Jefferson, though, headed the committee that created the plan to deal with the land. Jefferson had spent time in the surveying trenches, measuring out Virginia, and may have written the first draft of the committee’s plan himself. It called for the territories in the West to be divided into regular squares, along lines that ran north/south and east/west and, originally, for the land to be sold by township, each measuring seven miles square, or 4,480 acres. By the time the law was passed, though, the Jefferson faction had managed to reduce the unit of sale to just 640 acres.
All that remained was for those lots to be measured out. Today, surveyors have tools that help them do the job with precision. But for the men engaged in this line of work in the 1780s, drawing straight lines would require trial and error—a lot of error, as it turned out.
Hutchins and his team returned to Ohio the next year, and they kept working west. After six miles was measured out, one of the surveyors started a new line, this one running south. As the “Geographer’s Line” ran west, one of the other surveyors would start running a line south every six miles. At each corner, the surveyors would select a physical signal—either a wooden post or a tree—to mark the boundary. By the end of the season, they had marked out four townships; by June 1787, they had finally finished measuring out the first seven townships under the new system.
There were some issues. “In retrospect, the system of numbering the townships was very confusing and cumbersome,” White writes in his book. More importantly, though, the lines the surveyors drew weren’t quite straight. When they measured out a six-mile side of a township, they’d mark a corner, at a right angle to the other side. But, as White writes, “The surveyors were apparently all individuals with individual concepts of how to comply with the ‘six miles square’ and ‘right angle’ requirements.” Often, the person running the east-west line and person running the north-south line would each mark a corner, whether or not that measurement agreed with any previous one. In some places, a single corner had multiple markers, “anywhere from one to four corners supposedly standing for what in theory should have been a common corner of all four townships,” writes White.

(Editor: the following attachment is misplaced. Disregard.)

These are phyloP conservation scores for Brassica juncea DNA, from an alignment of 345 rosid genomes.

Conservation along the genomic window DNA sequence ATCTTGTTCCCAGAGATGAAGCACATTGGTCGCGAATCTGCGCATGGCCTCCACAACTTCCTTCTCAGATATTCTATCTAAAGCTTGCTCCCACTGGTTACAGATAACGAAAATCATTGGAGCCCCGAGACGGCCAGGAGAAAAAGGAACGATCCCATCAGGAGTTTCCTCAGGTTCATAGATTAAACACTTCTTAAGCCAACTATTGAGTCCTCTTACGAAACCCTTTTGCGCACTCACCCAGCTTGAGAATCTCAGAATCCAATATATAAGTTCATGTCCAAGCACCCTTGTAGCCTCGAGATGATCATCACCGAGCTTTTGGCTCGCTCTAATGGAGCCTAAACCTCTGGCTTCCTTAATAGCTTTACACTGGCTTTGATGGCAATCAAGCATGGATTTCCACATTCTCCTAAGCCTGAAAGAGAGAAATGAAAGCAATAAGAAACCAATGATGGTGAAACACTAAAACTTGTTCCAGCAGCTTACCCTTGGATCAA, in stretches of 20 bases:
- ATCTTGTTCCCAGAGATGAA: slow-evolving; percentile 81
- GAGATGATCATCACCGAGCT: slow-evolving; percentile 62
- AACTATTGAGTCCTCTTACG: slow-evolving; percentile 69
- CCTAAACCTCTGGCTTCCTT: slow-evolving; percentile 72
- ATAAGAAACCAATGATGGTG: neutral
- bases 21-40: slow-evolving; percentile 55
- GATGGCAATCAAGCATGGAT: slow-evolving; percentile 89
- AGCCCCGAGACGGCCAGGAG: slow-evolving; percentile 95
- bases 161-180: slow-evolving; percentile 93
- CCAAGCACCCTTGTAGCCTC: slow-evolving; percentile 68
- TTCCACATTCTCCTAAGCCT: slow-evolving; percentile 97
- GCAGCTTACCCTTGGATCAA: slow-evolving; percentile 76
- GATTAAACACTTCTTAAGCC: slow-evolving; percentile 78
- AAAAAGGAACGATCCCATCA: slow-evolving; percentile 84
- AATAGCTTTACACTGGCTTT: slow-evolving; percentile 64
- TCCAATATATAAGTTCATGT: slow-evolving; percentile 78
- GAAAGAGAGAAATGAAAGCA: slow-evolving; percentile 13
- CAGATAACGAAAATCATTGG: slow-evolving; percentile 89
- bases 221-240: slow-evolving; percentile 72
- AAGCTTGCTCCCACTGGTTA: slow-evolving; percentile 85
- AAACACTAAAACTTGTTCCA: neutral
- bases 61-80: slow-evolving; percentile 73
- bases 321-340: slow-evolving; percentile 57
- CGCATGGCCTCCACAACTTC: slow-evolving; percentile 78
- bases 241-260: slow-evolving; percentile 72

Those problems, though, were small compared to the errors in the next large surveys of land. Congress sold two large tracts of Ohio land to land companies. The first, the Ohio Company, did a decent job surveying its land, according to the principles set out by law, although the company used its own unique and confusing numbering system. But the second private company botched the job. The private surveyors running the lines did such bad work that a person buying a lot of 640 acres might end up with 100 acres less than he paid for, according to White. The results of these experiments can still be seen in Ohio today, where the land is divided up without the regularity of plots farther west.
At that point, the government turned back to Alexander Hamilton, who had been appointed Treasury Secretary. Hamilton’s new idea was to create a new government agency, the General Land Office, to oversee land sales and surveys. Within the next few years, as boundary disputes multiplied, Congress took up part of his recommendation and created land offices to keep track of who owned what. It took another decade of disputes before the government finally got a federal land office to oversee the whole process.
The Public Land Survey System was haunted by problems with private surveyors for years: in 1966, the BLM was still working to correct fraudulent surveys done in California in the 19th century. But over decades of work, the Surveyor General and his legions of surveyors improved the accuracy and technique of dividing up land. In the 1890s, after decades of requests, the survey system got funding for more permanent markers—they used iron posts to mark each township corner and small stone “monuments” in corners marking smaller tracts.
By the time White published his book in the 1980s, there were still some unresolved mysteries of the survey and work to be done to correct the earlier, wilder measurements. Even today, the survey’s not entirely finished: there are large swaths of Alaska that have never been marked out. (It really is that giant.) But those early efforts are still evident in the mish-mash grid of Ohio, and the system that Jefferson championed, of dividing land using precise and scientific tools, stuck. That revolutionary idea from the 1780s remade the way the government understood every bit of land it would buy, seize, occupy, and claim as its own.